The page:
“His father passed away about six weeks before, very unexpected, just a surprise that rocked entire family," Stephanie McCluney said. "It was time to sell his dad's boat and he wanted to make sure it ran, and he wouldn't sell it without knowing that it was in complete working order. He said 'mom, I have to make sure it runs and take it out and give it the sea trial and then we can sell it from there.'”
Stephanie McCluney said she really didn't think anything about it.
“It was a trip he and Justin had done so many times,” she said. “He was going to drive back to Jacksonville that night.”
But, by 5 p.m., she could see her texts to her husband hadn't been read.
"It was quite quickly that we decided it's time to call the Coast Guard,” she said.
The Coast Guard, JFRD and more than a dozen other agencies, along with hundreds of volunteers in their own boats and planes, started searching. Two days later, a glimmer of hope: a small tackle bag found floating about 50 miles off the coast of St. Augustine.
Stephanie McCluney says she is 100 percent positive it was her husband’s.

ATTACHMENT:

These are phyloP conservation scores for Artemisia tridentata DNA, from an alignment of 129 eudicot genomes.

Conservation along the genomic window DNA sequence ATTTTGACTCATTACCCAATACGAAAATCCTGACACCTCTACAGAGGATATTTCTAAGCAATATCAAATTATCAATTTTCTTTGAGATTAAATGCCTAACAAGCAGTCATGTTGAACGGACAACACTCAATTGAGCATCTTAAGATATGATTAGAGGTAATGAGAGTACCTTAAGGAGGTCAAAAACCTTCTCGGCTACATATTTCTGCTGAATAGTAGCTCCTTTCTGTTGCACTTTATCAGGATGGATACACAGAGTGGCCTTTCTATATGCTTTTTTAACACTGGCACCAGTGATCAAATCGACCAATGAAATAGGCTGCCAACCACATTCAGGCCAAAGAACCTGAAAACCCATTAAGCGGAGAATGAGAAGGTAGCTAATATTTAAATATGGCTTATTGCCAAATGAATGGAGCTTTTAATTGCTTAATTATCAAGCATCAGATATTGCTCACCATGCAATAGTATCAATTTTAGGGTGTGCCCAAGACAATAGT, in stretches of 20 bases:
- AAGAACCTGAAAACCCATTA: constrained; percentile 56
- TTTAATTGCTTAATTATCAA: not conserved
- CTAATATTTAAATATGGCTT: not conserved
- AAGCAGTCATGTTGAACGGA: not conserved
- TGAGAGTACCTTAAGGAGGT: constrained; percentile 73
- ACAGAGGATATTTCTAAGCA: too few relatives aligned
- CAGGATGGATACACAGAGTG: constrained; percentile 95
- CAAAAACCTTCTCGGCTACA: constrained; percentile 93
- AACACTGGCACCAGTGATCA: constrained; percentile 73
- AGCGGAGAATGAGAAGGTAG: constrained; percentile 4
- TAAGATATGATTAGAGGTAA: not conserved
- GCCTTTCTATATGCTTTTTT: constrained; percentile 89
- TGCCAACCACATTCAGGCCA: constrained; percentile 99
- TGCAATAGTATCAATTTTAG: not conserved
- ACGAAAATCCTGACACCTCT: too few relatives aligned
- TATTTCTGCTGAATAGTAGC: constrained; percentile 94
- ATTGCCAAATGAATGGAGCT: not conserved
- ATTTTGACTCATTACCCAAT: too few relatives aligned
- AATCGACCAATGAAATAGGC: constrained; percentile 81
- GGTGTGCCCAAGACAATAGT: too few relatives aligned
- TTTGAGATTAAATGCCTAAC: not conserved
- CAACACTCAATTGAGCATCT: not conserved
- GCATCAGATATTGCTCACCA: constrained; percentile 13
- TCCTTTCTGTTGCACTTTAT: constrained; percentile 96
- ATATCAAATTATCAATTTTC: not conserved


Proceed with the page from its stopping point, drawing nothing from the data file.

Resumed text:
“It was just a little ray of sunshine, like a little wink from God. I felt like they are out there still," she said. “It was strategically packed, all the heavy things he had taken out and zipped it right back up and dropped it in the water, just saying come get us. We are here. It gave me this great hope.”
After searching from Central Florida to New England, an area roughly the size of Montana, the Coast Guard made the grueling decision to call off the search after six days.
“That was a very devastating time, but I have no doubt everything humanely possible was done, not a doubt in my mind,” Stephanie McCluney said.
When asked if she thought the boat had some type of mechanical problem, she said, “That was my initial kind of gut saying there was something that didn't go well mechanically. I don't really know. That was my gut.”
As for whether or not her husband and his friend could still be alive, she says she will never give up hope.